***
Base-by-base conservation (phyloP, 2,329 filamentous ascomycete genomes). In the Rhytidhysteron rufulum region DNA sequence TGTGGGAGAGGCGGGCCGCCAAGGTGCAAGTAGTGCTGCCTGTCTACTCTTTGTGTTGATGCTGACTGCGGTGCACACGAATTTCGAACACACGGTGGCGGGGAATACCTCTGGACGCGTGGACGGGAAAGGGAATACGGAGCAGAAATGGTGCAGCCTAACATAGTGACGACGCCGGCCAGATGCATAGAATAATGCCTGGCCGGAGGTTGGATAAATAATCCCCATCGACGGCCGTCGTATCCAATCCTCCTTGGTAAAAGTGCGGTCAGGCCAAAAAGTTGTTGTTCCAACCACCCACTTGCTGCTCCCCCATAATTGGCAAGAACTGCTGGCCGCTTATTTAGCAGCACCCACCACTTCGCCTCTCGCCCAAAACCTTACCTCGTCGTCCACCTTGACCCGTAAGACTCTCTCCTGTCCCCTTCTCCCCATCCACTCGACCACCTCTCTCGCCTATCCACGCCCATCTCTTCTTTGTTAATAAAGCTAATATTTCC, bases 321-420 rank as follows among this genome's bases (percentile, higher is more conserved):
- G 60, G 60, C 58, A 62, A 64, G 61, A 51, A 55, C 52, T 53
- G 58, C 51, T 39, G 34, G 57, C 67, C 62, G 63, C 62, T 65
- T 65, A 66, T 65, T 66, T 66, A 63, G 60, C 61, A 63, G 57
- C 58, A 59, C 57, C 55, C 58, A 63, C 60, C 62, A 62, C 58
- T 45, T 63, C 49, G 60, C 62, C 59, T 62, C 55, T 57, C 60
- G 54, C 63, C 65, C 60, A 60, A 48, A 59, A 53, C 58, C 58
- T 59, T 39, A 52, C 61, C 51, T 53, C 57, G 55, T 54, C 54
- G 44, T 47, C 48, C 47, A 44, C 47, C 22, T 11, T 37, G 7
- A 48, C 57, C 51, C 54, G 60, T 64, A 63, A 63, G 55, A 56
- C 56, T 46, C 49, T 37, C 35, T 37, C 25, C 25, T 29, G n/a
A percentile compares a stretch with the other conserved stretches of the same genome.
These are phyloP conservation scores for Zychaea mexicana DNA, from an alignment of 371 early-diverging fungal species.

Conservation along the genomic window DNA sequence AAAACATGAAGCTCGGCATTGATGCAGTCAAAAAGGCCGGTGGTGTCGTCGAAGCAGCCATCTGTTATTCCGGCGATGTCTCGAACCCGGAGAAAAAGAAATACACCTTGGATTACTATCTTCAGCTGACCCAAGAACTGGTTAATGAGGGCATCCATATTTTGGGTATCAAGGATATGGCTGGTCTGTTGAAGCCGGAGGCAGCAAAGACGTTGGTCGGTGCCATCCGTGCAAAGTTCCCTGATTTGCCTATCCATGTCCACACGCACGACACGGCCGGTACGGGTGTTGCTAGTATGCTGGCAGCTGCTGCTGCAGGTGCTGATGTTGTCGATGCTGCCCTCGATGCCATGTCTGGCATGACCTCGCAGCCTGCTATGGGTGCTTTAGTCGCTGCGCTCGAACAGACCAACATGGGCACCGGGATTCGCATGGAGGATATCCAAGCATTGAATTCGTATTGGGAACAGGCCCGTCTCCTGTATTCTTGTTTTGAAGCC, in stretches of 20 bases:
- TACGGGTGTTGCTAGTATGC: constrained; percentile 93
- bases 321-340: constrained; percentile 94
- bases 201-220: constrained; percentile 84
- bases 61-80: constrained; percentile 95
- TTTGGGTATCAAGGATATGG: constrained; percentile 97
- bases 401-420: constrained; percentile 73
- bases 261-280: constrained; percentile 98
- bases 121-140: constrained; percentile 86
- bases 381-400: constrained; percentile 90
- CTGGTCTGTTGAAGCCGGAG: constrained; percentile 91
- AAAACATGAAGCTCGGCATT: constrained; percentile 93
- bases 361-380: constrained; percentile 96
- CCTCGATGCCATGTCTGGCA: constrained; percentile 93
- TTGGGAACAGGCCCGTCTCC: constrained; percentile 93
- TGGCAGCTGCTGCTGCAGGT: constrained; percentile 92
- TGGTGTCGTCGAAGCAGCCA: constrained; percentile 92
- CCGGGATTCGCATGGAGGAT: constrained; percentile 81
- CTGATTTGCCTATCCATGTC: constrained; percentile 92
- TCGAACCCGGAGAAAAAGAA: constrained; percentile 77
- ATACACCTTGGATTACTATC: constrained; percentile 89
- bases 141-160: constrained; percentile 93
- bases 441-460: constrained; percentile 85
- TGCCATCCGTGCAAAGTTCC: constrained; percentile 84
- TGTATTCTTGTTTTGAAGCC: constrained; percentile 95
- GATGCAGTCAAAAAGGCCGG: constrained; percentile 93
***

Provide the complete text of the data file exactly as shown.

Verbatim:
Base-by-base conservation (phyloP, 2,329 filamentous ascomycete genomes). In the Rhytidhysteron rufulum region DNA sequence TGTGGGAGAGGCGGGCCGCCAAGGTGCAAGTAGTGCTGCCTGTCTACTCTTTGTGTTGATGCTGACTGCGGTGCACACGAATTTCGAACACACGGTGGCGGGGAATACCTCTGGACGCGTGGACGGGAAAGGGAATACGGAGCAGAAATGGTGCAGCCTAACATAGTGACGACGCCGGCCAGATGCATAGAATAATGCCTGGCCGGAGGTTGGATAAATAATCCCCATCGACGGCCGTCGTATCCAATCCTCCTTGGTAAAAGTGCGGTCAGGCCAAAAAGTTGTTGTTCCAACCACCCACTTGCTGCTCCCCCATAATTGGCAAGAACTGCTGGCCGCTTATTTAGCAGCACCCACCACTTCGCCTCTCGCCCAAAACCTTACCTCGTCGTCCACCTTGACCCGTAAGACTCTCTCCTGTCCCCTTCTCCCCATCCACTCGACCACCTCTCTCGCCTATCCACGCCCATCTCTTCTTTGTTAATAAAGCTAATATTTCC, bases 321-420 rank as follows among this genome's bases (percentile, higher is more conserved):
- G 60, G 60, C 58, A 62, A 64, G 61, A 51, A 55, C 52, T 53
- G 58, C 51, T 39, G 34, G 57, C 67, C 62, G 63, C 62, T 65
- T 65, A 66, T 65, T 66, T 66, A 63, G 60, C 61, A 63, G 57
- C 58, A 59, C 57, C 55, C 58, A 63, C 60, C 62, A 62, C 58
- T 45, T 63, C 49, G 60, C 62, C 59, T 62, C 55, T 57, C 60
- G 54, C 63, C 65, C 60, A 60, A 48, A 59, A 53, C 58, C 58
- T 59, T 39, A 52, C 61, C 51, T 53, C 57, G 55, T 54, C 54
- G 44, T 47, C 48, C 47, A 44, C 47, C 22, T 11, T 37, G 7
- A 48, C 57, C 51, C 54, G 60, T 64, A 63, A 63, G 55, A 56
- C 56, T 46, C 49, T 37, C 35, T 37, C 25, C 25, T 29, G n/a
A percentile compares a stretch with the other conserved stretches of the same genome.
These are phyloP conservation scores for Zychaea mexicana DNA, from an alignment of 371 early-diverging fungal species.

Conservation along the genomic window DNA sequence AAAACATGAAGCTCGGCATTGATGCAGTCAAAAAGGCCGGTGGTGTCGTCGAAGCAGCCATCTGTTATTCCGGCGATGTCTCGAACCCGGAGAAAAAGAAATACACCTTGGATTACTATCTTCAGCTGACCCAAGAACTGGTTAATGAGGGCATCCATATTTTGGGTATCAAGGATATGGCTGGTCTGTTGAAGCCGGAGGCAGCAAAGACGTTGGTCGGTGCCATCCGTGCAAAGTTCCCTGATTTGCCTATCCATGTCCACACGCACGACACGGCCGGTACGGGTGTTGCTAGTATGCTGGCAGCTGCTGCTGCAGGTGCTGATGTTGTCGATGCTGCCCTCGATGCCATGTCTGGCATGACCTCGCAGCCTGCTATGGGTGCTTTAGTCGCTGCGCTCGAACAGACCAACATGGGCACCGGGATTCGCATGGAGGATATCCAAGCATTGAATTCGTATTGGGAACAGGCCCGTCTCCTGTATTCTTGTTTTGAAGCC, in stretches of 20 bases:
- TACGGGTGTTGCTAGTATGC: constrained; percentile 93
- bases 321-340: constrained; percentile 94
- bases 201-220: constrained; percentile 84
- bases 61-80: constrained; percentile 95
- TTTGGGTATCAAGGATATGG: constrained; percentile 97
- bases 401-420: constrained; percentile 73
- bases 261-280: constrained; percentile 98
- bases 121-140: constrained; percentile 86
- bases 381-400: constrained; percentile 90
- CTGGTCTGTTGAAGCCGGAG: constrained; percentile 91
- AAAACATGAAGCTCGGCATT: constrained; percentile 93
- bases 361-380: constrained; percentile 96
- CCTCGATGCCATGTCTGGCA: constrained; percentile 93
- TTGGGAACAGGCCCGTCTCC: constrained; percentile 93
- TGGCAGCTGCTGCTGCAGGT: constrained; percentile 92
- TGGTGTCGTCGAAGCAGCCA: constrained; percentile 92
- CCGGGATTCGCATGGAGGAT: constrained; percentile 81
- CTGATTTGCCTATCCATGTC: constrained; percentile 92
- TCGAACCCGGAGAAAAAGAA: constrained; percentile 77
- ATACACCTTGGATTACTATC: constrained; percentile 89
- bases 141-160: constrained; percentile 93
- bases 441-460: constrained; percentile 85
- TGCCATCCGTGCAAAGTTCC: constrained; percentile 84
- TGTATTCTTGTTTTGAAGCC: constrained; percentile 95
- GATGCAGTCAAAAAGGCCGG: constrained; percentile 93